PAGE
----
GayMarriageChanging law to authorize the marriage of homosexual people is not about equality nor about human rights; it  is about the deconstruction of Judeo-Christian, sacramental marriage. It is intended to return control of human reproduction from religious individuals and their churches, to the state.

Human reproduction has included a public element since people first  banded together in families and tribes. That has only expanded when the social side of human nature expanded into nations. Reproduction is fundamental to families and nations alike; it is their future. Unsurprisingly  then, those responsible for families and nations assume an active interest in reproduction. Always.

Human biology burdens women with years of child rearing after a birth; human males find it easier to tiptoe away in search of another sexual conquest. Women have responded to that by making themselves more difficult targets and by lobbying governments (patriarchs, tribal chiefs, etc.) to create and enforce a contract between men and women: If you want your fun, you have to sign on for the duration of the result. Nearly all human societies arrived at some version of an enforceable marriage contract. Those that didn’t, usually didn’t last, either.

Many of the societies along this path did not see much wisdom in allowing young, inexperienced people to control their choices for marriage partners, often for excellent reasons. But as the marriage age rose, so did human desire for control of that choice.  Eventually, in most Western societies, women married whom they would, protected by a publicly witnessed and legally enforceable contract buttressed by the sacramental weight added by the church. Instead of flitting from flower to flower, human males were forced by society and religion to stick around and help support and raise their progeny. Homosexuals, lacking progeny, were excluded from the contract.

That worked after a fashion but it left men rebellious and sometimes unreliable and it left women envious of the relative freedom of the men. People are like that. Female contraception (The Pill) blew it all out of the water. Women could now screw around as irresponsibly as men always had done, politically espousing convenience abortion and divorce to grease their way. Never mind that it also freed those men who could, to take up the sexual harassment patterns feeding today’s headlines. It also expanded the single parent families creating so much havoc among todays’ children.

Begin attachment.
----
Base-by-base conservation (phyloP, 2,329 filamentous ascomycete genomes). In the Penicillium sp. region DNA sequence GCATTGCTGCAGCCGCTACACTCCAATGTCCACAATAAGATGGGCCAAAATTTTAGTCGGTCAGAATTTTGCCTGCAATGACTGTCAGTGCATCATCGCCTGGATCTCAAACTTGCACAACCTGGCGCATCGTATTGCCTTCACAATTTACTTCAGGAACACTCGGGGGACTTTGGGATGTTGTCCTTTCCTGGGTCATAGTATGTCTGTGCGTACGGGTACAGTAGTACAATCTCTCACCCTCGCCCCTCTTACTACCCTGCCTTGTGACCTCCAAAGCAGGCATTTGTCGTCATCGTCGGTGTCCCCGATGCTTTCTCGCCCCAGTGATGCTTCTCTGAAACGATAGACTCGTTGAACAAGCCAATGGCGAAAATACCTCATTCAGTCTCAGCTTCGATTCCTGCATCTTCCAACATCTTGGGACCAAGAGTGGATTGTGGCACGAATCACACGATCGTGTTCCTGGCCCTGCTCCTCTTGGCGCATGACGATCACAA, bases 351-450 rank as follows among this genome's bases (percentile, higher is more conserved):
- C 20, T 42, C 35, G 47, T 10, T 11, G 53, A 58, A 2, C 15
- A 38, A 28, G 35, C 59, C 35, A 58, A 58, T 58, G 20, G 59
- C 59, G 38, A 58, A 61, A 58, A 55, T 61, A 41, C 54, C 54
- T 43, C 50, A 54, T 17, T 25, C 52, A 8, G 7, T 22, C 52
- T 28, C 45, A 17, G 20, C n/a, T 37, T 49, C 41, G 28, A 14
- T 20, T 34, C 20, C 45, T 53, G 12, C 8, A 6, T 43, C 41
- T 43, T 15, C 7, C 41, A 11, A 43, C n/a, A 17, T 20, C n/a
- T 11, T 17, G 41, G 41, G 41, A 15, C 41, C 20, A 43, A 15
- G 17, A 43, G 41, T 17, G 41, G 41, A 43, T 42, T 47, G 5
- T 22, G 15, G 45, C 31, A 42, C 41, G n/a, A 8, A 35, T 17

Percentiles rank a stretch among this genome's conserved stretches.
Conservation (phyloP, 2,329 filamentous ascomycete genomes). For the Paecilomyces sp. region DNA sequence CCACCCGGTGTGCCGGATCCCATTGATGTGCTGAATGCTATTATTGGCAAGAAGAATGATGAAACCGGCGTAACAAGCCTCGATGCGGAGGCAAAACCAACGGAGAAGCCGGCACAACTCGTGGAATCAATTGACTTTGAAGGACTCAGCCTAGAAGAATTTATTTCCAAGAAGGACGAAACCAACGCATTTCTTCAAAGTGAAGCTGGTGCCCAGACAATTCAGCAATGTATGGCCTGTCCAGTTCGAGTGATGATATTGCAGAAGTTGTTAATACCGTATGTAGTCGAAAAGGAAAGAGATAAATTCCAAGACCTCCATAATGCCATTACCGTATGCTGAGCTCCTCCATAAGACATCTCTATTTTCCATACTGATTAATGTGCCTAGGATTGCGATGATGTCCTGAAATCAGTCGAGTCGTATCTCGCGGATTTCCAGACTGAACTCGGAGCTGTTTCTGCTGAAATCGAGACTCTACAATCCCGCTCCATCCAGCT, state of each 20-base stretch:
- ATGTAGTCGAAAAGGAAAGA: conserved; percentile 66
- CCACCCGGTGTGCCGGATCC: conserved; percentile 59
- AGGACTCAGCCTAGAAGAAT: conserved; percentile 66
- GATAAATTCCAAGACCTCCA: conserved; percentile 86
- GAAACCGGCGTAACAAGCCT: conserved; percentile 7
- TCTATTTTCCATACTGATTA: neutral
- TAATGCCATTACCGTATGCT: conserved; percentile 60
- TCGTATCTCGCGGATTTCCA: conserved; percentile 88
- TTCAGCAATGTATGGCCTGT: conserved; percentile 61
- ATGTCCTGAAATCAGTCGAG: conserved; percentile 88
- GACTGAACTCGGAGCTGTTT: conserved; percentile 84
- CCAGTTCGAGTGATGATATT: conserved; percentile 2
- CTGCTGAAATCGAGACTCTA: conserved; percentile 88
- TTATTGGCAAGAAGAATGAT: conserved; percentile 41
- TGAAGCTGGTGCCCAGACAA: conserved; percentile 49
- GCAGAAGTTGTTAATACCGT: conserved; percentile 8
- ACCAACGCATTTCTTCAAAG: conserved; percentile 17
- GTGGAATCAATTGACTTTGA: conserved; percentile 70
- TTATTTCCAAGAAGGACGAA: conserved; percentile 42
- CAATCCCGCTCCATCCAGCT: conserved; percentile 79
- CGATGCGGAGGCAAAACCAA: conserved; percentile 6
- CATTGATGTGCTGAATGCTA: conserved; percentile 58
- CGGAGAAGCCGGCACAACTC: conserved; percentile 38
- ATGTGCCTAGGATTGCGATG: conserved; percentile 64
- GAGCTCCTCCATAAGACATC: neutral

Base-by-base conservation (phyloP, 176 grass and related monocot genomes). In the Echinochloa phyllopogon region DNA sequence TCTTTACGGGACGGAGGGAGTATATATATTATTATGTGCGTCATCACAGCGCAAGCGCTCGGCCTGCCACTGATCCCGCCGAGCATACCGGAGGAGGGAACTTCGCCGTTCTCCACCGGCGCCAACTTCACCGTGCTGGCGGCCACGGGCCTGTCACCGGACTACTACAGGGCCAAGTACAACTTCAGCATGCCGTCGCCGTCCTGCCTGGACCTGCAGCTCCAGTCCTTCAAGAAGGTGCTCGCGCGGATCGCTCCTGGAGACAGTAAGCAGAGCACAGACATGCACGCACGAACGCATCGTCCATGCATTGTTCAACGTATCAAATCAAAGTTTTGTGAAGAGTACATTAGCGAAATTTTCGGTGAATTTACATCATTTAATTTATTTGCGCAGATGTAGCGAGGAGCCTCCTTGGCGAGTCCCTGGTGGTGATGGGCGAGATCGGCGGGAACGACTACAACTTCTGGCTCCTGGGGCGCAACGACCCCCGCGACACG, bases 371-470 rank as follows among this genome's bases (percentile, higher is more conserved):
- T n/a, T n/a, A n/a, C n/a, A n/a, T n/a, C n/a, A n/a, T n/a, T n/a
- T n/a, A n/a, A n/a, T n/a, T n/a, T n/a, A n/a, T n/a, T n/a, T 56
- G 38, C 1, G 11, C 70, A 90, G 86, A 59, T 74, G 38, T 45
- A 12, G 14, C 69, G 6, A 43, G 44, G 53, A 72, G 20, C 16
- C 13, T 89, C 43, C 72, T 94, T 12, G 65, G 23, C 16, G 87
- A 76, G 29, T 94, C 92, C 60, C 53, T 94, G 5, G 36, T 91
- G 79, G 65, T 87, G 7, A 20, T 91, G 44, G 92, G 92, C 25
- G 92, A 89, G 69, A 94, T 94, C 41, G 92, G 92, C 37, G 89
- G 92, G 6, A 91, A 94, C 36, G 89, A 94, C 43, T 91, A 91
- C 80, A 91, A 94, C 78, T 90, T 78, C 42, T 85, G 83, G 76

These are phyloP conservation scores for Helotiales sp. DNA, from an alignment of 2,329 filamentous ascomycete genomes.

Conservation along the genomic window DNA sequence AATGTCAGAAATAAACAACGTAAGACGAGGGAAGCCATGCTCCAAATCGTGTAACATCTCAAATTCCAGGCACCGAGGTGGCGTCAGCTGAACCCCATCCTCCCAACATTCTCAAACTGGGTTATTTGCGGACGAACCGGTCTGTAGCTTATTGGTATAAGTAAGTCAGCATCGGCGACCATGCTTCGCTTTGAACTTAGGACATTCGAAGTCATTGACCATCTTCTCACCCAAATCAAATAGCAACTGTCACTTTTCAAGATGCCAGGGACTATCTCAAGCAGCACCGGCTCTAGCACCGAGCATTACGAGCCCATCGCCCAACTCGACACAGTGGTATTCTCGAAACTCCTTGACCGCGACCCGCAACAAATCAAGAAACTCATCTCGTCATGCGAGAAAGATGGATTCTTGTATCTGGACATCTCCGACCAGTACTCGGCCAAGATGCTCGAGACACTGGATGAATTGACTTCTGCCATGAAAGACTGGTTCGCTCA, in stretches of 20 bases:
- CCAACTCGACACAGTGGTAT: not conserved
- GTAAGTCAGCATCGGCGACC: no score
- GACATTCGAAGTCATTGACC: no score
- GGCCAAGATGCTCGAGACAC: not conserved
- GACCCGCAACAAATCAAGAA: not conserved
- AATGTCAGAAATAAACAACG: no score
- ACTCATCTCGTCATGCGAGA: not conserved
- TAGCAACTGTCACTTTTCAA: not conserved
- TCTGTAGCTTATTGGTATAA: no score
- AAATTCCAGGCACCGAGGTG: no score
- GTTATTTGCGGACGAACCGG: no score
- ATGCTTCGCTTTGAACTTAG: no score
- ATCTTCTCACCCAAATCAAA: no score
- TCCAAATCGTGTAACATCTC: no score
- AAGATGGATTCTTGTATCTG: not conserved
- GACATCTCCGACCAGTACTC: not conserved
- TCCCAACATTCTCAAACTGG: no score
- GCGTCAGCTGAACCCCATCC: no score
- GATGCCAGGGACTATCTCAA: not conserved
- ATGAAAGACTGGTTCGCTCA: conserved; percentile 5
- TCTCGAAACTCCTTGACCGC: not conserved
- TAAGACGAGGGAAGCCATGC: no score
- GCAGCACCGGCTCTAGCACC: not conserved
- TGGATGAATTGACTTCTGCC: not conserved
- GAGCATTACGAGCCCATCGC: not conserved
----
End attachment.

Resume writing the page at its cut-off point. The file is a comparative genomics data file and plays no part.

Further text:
Governments with a thought toward their futures often provided public benefits for parents, to encourage the production of future citizens. Non-parents were excluded. Opportunistic politicians seized upon this as some sort of inequality and convinced voters to make the marriage subsidies available to homosexual couples who could not reproduce in the name of equality.

The only reason for the original state and religious investment in marriage was and is the reproduction of the species. By spreading the benefits to include non-reproductive couples, those benefits have been diluted, reducing the motivation toward reproduction by those able to practice it. And this at a time when Western human fertility is declining. So too in Japan and China. And other places. Mostly, it appears to temporarily benefit those politicians advocating it and those homosexual married couples who adopt children. The social desirability of such parenting has not been established. In fairness, neither has any related negative factor, to our knowledge. However, there seems little doubt that the proliferation of single parent families resulting from divorce and the devaluation of marriage has reduced the contributions toward raising responsible citizens previously available from two-parent families. The resulting children seem evidence enough.

The Supreme Court is deciding whether a baker can decline to provide a gay wedding cake because his now legally archaic religious beliefs deny gay marriage. That is the media buzz, but it is really only the cover story. The underlying, inescapable reality is that, however the decision, it will mark the state’s assumption of the power to decide these issues, irrespective of any citizens or their churches. With that, the decision criteria will become political, not moral.

About Jack Curtis

Suspicious of government, doubtful of economics, fond of figure skating (but the off-ice part, not so much)
This entry was posted in Economics, Goverrnment, Politics, Uncategorized and tagged , , . Bookmark the permalink.

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